Macroeconomic Analysis and Country Risk
First and foremost, we need to identify the structural growth path of the considered economy. This allows us to determine whether the country is indeed on a converging course, i.e. if its per capita income is increasing faster than that of developed countries. Different phases can usually be identified along the development process, takeoffs during which growth is strong and steady, phases of decline, and in some cases of aborted takeoffs. Those phases depend upon economic factors which we seek to identify: determinants of the stability of usual macroeconomic framework (inflation, public finances, and exchange rates), productivity gains, evolution of the production structure and export quality, etc.
This growth path analysis comprises a study of the cyclical aspects of growth, i.e. the short-term variations of the demand- or output-components of growth which may account for the last data available, whether yearly or, should the statistical apparatus allow it, quarterly. In the case of the countries of Western and Central Africa (WAEMU and CAEMC), the Research Department is equipped with a medium-term (two years) forecasting model, named JUMBO, used to examine the consequences of various probable or ongoing macroeconomic shocks.
Secondly, we look at the stability of the financial system. Central to this stability, the balance sheet situation of the banking sector (in terms of capitalisation, asset quality, profitability, liquidity and any type of maturity or currency mismatch) is sometimes difficult to assess due to the lack of such information. This static analysis may usefully be completed by examining the position of banks in the financial cycle: a high level of credit growth, inefficient credit intermediation and asset prices bubbles may indicate areas of financial vulnerability.
In view of the devastating banking crises that have been afflicting several developing countries over the last few decades, we deem it important to assess the soundness of financial systems through the use of a systemic risk approach. Indeed, such crises entail the public recapitalisation of financial institutions, which may be extremely costly (50% of GDP in Indonesia in the late 1990s) and which can paralyse public policy for years (by crowding out the active components of public spending, such as infrastructure and social expenditure). Moreover, banking crises generally lead to credit squeezes of varying lengths, detrimental to growth and development in the long term.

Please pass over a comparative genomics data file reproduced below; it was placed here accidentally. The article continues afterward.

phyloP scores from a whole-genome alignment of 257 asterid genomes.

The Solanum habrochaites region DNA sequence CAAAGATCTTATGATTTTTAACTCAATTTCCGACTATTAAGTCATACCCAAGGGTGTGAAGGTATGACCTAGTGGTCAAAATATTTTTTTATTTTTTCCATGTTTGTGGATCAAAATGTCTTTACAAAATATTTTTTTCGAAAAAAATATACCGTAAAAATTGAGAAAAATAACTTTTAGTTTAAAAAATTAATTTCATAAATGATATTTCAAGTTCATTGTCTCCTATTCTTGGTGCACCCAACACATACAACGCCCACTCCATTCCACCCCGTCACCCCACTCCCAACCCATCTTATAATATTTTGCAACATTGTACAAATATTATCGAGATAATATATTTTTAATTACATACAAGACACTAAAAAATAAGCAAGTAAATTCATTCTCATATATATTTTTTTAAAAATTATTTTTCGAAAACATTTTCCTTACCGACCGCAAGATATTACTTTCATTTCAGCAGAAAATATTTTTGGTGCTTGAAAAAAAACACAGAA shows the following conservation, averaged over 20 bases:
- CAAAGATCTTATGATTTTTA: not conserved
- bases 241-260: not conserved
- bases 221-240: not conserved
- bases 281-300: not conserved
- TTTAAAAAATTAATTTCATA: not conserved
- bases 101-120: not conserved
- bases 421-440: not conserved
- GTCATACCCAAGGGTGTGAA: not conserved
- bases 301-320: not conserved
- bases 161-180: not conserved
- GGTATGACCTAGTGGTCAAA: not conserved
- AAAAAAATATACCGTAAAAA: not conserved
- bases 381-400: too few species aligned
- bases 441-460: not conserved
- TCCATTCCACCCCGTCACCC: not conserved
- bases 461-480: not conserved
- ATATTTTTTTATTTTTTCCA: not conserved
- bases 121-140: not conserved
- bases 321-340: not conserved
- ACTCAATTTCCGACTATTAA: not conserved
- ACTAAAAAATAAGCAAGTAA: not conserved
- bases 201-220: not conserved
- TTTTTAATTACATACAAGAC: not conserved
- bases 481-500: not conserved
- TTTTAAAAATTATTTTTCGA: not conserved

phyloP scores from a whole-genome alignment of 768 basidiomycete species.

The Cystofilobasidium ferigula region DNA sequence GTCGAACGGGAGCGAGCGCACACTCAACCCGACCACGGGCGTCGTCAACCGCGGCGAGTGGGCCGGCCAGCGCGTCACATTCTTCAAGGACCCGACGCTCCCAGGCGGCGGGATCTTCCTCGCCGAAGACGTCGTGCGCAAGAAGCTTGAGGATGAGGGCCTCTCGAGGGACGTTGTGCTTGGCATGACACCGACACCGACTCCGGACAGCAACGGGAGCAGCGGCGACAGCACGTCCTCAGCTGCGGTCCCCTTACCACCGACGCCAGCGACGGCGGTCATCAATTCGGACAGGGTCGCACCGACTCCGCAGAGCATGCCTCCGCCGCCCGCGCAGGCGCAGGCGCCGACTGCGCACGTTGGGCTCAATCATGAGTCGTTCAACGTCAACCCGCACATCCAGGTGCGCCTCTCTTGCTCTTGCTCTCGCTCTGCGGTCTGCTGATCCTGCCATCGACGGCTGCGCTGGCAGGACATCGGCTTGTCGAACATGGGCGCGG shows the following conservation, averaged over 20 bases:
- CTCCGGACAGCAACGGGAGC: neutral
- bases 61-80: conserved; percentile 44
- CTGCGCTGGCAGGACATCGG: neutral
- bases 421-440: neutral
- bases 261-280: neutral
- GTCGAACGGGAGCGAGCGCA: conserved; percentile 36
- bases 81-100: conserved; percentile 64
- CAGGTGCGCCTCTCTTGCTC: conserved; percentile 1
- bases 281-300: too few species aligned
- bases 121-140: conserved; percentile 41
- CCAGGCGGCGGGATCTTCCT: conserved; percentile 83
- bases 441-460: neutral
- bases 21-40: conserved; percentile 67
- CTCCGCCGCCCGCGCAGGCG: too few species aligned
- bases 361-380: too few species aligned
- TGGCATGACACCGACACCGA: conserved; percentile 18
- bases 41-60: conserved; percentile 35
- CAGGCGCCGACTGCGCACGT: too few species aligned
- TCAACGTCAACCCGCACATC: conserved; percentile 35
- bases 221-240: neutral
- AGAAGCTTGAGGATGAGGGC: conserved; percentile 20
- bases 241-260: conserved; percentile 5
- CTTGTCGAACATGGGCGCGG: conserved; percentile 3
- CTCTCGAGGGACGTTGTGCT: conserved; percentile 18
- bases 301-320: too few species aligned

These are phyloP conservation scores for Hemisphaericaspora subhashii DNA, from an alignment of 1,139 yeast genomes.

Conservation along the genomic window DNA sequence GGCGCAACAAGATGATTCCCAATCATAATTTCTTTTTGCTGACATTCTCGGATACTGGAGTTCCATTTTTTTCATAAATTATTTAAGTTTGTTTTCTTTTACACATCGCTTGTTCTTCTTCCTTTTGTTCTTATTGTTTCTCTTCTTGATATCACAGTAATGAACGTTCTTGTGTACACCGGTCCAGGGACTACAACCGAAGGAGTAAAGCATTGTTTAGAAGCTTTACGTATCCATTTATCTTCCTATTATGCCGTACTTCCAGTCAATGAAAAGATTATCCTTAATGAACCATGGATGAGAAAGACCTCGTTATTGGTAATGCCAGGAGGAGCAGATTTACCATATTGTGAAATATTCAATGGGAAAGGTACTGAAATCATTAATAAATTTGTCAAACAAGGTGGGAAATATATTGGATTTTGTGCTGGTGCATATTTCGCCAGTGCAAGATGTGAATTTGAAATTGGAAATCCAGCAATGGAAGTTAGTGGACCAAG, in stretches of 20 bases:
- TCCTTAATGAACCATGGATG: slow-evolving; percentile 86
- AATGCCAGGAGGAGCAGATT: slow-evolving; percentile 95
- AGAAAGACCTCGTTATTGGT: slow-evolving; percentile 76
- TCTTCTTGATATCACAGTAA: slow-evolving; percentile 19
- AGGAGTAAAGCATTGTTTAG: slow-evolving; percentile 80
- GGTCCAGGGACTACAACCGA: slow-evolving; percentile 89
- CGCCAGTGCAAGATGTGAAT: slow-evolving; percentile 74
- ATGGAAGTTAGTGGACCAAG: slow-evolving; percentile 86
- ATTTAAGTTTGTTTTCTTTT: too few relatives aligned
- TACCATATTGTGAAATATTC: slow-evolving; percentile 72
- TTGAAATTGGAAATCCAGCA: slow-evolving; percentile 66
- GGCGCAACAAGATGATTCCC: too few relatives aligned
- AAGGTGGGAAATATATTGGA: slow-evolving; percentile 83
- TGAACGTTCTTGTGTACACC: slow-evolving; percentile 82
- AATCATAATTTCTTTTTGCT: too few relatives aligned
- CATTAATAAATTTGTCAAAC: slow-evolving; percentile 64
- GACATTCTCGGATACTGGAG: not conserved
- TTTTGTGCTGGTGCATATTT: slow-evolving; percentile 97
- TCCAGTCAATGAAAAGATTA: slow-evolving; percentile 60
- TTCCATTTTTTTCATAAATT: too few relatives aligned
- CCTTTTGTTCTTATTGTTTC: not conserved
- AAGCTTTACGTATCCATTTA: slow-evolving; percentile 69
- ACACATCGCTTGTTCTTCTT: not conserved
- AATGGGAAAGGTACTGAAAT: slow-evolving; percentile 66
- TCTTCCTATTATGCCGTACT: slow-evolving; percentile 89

Thirdly, we analyse the public finances from the standpoint of the efficiency of the budget execution and of the sustainability of public indebtedness. We focus on whether such sustainability is endogenous or exogenous: in the first case, the government meets its payment obligations thanks to its own resources; in the second case, the government depends upon donor support in order to remain solvent, and may in some cases be very much exposed to adverse shocks.
We also project short- and medium-term public debt ratios, on the basis of our own assumptions (notably where growth rate and fiscal balance are concerned), to provide some perspective on the results provided by the IFIs public debt sustainability analyses.
Fourthly, we estimate the economy’s external financing need. The last two decades have shown that financial crises were often originated in external imbalances: the level of the external financing need and its coverage are two major issues of the pursuit of a development process. Furthermore, the sustainability of a country’s exchange policy can be assessed by its capacity to generate foreign currency receipts through exports and maintain satisfactory external liquidity ratios. Lastly, thanks to an external debt sustainability analysis model recently designed within the Research Department, we perform an external solvency and liquidity analysis, as well as a dynamic modelling of short- and medium-term external debt ratios.